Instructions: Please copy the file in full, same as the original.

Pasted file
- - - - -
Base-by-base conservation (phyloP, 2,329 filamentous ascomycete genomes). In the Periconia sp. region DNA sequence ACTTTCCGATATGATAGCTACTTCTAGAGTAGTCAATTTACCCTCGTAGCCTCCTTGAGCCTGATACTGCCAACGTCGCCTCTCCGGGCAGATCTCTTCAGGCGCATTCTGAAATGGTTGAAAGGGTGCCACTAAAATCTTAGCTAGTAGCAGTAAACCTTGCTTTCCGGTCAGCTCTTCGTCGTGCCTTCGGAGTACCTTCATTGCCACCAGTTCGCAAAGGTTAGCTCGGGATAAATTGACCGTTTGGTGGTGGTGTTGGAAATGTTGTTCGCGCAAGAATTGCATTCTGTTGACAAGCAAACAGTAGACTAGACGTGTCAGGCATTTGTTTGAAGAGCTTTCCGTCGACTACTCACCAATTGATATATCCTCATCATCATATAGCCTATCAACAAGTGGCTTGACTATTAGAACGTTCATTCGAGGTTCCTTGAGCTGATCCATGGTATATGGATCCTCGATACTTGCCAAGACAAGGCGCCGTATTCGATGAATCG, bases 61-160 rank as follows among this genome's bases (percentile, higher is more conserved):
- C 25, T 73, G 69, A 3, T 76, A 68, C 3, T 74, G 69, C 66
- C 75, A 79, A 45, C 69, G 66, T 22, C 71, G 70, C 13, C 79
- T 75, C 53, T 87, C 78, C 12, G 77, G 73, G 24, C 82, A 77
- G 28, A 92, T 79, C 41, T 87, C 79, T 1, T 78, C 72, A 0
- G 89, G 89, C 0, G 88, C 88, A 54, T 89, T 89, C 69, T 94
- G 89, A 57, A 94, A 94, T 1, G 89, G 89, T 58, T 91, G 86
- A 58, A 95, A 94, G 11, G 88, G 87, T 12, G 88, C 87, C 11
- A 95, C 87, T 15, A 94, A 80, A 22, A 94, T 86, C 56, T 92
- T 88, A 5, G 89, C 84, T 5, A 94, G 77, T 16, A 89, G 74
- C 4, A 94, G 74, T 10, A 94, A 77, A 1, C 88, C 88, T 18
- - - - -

Base-by-base conservation (phyloP, 2,329 filamentous ascomycete genomes). In the Periconia sp. region DNA sequence ACTTTCCGATATGATAGCTACTTCTAGAGTAGTCAATTTACCCTCGTAGCCTCCTTGAGCCTGATACTGCCAACGTCGCCTCTCCGGGCAGATCTCTTCAGGCGCATTCTGAAATGGTTGAAAGGGTGCCACTAAAATCTTAGCTAGTAGCAGTAAACCTTGCTTTCCGGTCAGCTCTTCGTCGTGCCTTCGGAGTACCTTCATTGCCACCAGTTCGCAAAGGTTAGCTCGGGATAAATTGACCGTTTGGTGGTGGTGTTGGAAATGTTGTTCGCGCAAGAATTGCATTCTGTTGACAAGCAAACAGTAGACTAGACGTGTCAGGCATTTGTTTGAAGAGCTTTCCGTCGACTACTCACCAATTGATATATCCTCATCATCATATAGCCTATCAACAAGTGGCTTGACTATTAGAACGTTCATTCGAGGTTCCTTGAGCTGATCCATGGTATATGGATCCTCGATACTTGCCAAGACAAGGCGCCGTATTCGATGAATCG, bases 61-160 rank as follows among this genome's bases (percentile, higher is more conserved):
- C 25, T 73, G 69, A 3, T 76, A 68, C 3, T 74, G 69, C 66
- C 75, A 79, A 45, C 69, G 66, T 22, C 71, G 70, C 13, C 79
- T 75, C 53, T 87, C 78, C 12, G 77, G 73, G 24, C 82, A 77
- G 28, A 92, T 79, C 41, T 87, C 79, T 1, T 78, C 72, A 0
- G 89, G 89, C 0, G 88, C 88, A 54, T 89, T 89, C 69, T 94
- G 89, A 57, A 94, A 94, T 1, G 89, G 89, T 58, T 91, G 86
- A 58, A 95, A 94, G 11, G 88, G 87, T 12, G 88, C 87, C 11
- A 95, C 87, T 15, A 94, A 80, A 22, A 94, T 86, C 56, T 92
- T 88, A 5, G 89, C 84, T 5, A 94, G 77, T 16, A 89, G 74
- C 4, A 94, G 74, T 10, A 94, A 77, A 1, C 88, C 88, T 18